Seroprevalence of Toxocara spp. infection in Southeast Asia and Taiwan

Chia Mei Chou, Chia Kwung Fan

Research output: Chapter in Book/Report/Conference proceedingChapter

6 Citations (Scopus)


Human toxocariasis is a worldwide neglected zoonotic parasitic disease and caused mainly by Toxocara canis, and to a lesser event, by T. cati. There are only 16 epidemiological studies and 5 clinical toxocariasis case reports in 11 Southeast Asia countries and Taiwan (SEAT) that were found by searching data from PubMed in the period from January 1992 to August 2019. The overall seroprevalence in SEAT varied from 3.9% to 84.6% chiefly detected by using T. canis larval excretory-secretory antigen (TcES)-based ELISA. Playing with dogs or contacting Toxocara eggs from the contaminated soil or vegetables or eating raw meats/viscera containing encapsulated larvae seem likely the major risk factors leading to human toxocariasis in SEAT. Nevertheless, undertaking comprehensive seroepidemiological studies to establish the baseline data and beware of clinical toxocariasis cases by physicians as well as establishing adequate serodiagnostic methods in detection of Toxocara infection, e.g., TcES-based immunoblotting method in helminth endemic SEA are strongly required.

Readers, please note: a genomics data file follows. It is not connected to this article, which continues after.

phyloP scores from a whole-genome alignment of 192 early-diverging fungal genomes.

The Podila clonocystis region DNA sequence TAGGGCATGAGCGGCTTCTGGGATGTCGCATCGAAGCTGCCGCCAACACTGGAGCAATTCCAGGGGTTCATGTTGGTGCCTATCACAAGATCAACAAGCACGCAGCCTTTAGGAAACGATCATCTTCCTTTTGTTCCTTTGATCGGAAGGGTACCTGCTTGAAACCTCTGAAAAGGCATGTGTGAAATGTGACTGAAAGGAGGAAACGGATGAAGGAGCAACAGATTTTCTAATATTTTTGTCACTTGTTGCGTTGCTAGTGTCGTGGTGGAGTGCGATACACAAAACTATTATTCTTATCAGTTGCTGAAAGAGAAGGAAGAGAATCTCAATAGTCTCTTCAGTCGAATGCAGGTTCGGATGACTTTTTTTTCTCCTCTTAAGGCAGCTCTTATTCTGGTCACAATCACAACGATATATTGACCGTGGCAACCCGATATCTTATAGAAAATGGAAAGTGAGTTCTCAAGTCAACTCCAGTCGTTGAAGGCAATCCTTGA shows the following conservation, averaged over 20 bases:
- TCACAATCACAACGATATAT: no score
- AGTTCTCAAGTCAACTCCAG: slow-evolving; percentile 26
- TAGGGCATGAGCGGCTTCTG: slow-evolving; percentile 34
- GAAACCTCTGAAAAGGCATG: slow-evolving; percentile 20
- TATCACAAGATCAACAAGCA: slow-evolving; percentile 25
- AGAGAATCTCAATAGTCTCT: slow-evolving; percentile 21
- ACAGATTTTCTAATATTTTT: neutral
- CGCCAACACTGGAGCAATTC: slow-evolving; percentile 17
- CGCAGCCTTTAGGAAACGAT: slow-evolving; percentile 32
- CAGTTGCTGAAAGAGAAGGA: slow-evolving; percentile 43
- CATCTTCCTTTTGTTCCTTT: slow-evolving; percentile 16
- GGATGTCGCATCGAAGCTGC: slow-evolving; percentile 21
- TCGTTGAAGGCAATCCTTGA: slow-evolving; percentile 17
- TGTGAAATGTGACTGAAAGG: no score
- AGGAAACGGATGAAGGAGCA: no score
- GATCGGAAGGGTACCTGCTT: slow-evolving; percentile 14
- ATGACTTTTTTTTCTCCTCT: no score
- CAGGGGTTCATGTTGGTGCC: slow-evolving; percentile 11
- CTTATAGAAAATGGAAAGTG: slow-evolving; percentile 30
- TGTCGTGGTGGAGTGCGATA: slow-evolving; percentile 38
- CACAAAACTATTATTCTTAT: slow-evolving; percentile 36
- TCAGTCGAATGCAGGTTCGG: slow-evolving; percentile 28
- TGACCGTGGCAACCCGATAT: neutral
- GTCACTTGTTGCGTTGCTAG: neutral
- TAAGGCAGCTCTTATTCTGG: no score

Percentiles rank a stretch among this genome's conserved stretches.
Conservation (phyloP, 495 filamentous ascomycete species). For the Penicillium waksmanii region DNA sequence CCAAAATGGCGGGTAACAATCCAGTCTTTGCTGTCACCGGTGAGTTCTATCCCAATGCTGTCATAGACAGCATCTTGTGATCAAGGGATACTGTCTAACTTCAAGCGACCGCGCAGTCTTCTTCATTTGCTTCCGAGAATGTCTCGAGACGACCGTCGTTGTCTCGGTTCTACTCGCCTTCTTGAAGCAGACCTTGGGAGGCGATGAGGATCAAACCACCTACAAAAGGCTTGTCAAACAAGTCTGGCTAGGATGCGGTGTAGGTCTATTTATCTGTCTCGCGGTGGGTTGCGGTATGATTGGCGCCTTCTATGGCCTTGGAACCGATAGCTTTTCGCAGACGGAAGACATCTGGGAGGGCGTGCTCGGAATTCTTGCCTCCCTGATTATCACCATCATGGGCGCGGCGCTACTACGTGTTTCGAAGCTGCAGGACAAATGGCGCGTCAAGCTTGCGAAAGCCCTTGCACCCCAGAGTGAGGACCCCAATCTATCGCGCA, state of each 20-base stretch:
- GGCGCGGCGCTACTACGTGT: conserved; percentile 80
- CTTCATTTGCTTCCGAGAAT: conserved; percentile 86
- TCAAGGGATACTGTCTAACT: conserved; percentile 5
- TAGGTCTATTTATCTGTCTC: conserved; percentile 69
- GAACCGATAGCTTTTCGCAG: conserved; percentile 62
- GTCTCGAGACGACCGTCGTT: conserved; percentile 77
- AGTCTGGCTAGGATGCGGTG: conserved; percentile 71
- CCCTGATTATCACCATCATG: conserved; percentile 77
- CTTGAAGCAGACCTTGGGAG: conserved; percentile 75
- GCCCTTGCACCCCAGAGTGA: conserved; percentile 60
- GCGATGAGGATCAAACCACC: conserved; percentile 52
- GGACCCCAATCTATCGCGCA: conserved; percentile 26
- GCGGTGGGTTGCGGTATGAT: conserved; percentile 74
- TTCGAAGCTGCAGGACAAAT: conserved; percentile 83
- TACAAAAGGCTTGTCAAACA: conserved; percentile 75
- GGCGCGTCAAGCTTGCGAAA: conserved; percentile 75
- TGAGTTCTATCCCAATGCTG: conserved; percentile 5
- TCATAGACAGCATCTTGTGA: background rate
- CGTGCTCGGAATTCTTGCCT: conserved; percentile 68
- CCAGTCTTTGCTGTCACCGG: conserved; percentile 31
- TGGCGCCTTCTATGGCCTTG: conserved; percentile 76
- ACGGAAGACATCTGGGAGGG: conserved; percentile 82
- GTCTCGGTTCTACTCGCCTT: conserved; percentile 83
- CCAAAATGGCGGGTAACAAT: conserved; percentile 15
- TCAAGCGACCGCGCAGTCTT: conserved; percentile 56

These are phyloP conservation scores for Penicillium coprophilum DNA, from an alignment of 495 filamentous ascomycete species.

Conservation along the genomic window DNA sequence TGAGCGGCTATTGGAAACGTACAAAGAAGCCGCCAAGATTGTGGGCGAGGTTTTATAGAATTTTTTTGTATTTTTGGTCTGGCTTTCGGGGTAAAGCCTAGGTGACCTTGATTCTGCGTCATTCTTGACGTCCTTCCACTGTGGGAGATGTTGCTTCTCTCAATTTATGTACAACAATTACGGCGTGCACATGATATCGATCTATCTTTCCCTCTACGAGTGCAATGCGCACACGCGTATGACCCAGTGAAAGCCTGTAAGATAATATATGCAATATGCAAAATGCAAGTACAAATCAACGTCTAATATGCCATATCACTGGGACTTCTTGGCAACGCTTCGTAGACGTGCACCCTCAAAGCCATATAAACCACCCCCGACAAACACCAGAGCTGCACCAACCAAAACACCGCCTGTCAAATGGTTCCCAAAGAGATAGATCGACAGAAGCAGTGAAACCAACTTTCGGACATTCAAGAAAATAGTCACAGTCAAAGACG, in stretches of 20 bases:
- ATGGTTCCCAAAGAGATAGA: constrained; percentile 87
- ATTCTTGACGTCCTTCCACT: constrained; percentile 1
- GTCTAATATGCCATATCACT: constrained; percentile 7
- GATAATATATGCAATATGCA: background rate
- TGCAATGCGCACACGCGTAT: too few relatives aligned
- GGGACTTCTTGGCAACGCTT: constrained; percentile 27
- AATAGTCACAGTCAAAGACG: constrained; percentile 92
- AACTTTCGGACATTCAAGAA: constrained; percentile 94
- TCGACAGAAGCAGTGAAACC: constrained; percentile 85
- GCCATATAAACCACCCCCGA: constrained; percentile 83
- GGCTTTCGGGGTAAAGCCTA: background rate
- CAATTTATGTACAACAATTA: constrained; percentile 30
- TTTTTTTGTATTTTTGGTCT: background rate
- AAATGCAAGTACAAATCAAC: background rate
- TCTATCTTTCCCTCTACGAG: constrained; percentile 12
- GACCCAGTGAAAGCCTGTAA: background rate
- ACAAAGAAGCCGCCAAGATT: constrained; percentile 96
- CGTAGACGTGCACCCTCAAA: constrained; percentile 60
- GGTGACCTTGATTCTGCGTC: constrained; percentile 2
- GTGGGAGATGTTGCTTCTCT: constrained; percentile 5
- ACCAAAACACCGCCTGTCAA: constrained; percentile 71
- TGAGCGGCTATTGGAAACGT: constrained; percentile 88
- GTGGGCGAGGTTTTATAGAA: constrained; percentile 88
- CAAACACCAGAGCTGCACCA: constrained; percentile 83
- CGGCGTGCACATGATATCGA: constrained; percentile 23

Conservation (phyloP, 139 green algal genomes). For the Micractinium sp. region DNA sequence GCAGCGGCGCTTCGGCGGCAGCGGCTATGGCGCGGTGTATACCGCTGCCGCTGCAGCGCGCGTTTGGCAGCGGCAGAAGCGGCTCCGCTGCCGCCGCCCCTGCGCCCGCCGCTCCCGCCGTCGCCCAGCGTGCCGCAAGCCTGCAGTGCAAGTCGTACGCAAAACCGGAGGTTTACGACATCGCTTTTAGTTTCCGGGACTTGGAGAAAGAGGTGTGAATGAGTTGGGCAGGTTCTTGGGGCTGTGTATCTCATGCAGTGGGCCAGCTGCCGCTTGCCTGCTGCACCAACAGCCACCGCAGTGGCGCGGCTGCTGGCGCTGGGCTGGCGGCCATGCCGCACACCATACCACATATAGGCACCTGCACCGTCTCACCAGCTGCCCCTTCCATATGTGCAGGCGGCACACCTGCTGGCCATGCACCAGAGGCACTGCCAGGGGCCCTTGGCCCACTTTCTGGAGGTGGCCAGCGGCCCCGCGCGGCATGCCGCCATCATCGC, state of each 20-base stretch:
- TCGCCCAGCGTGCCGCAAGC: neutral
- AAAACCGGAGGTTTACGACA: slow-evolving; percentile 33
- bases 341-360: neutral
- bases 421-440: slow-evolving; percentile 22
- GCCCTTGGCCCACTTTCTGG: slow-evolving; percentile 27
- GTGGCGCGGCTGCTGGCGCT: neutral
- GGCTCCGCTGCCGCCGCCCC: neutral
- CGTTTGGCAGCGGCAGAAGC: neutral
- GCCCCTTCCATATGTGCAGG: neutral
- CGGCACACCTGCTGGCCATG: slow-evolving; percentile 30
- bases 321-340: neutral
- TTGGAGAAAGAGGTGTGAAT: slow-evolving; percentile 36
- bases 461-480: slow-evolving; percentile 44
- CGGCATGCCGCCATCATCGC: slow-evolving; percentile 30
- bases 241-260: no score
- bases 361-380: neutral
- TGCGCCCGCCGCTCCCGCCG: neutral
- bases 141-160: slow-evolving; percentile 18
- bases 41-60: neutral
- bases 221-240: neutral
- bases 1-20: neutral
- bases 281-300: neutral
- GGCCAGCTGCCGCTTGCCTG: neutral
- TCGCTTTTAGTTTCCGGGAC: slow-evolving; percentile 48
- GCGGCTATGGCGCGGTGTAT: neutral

Original languageEnglish
Title of host publicationAdvances in Parasitology
EditorsDwight D. Bowman
PublisherAcademic Press Inc.
Number of pages15
ISBN (Print)9780128209585
Publication statusPublished - 2020

Publication series

NameAdvances in Parasitology


  • Contact with dogs
  • Human toxocariasis
  • Seroprevalence
  • Soil contamination
  • Southeast Asia
  • Taiwan
  • Toxocara spp.

ASJC Scopus subject areas

  • Parasitology


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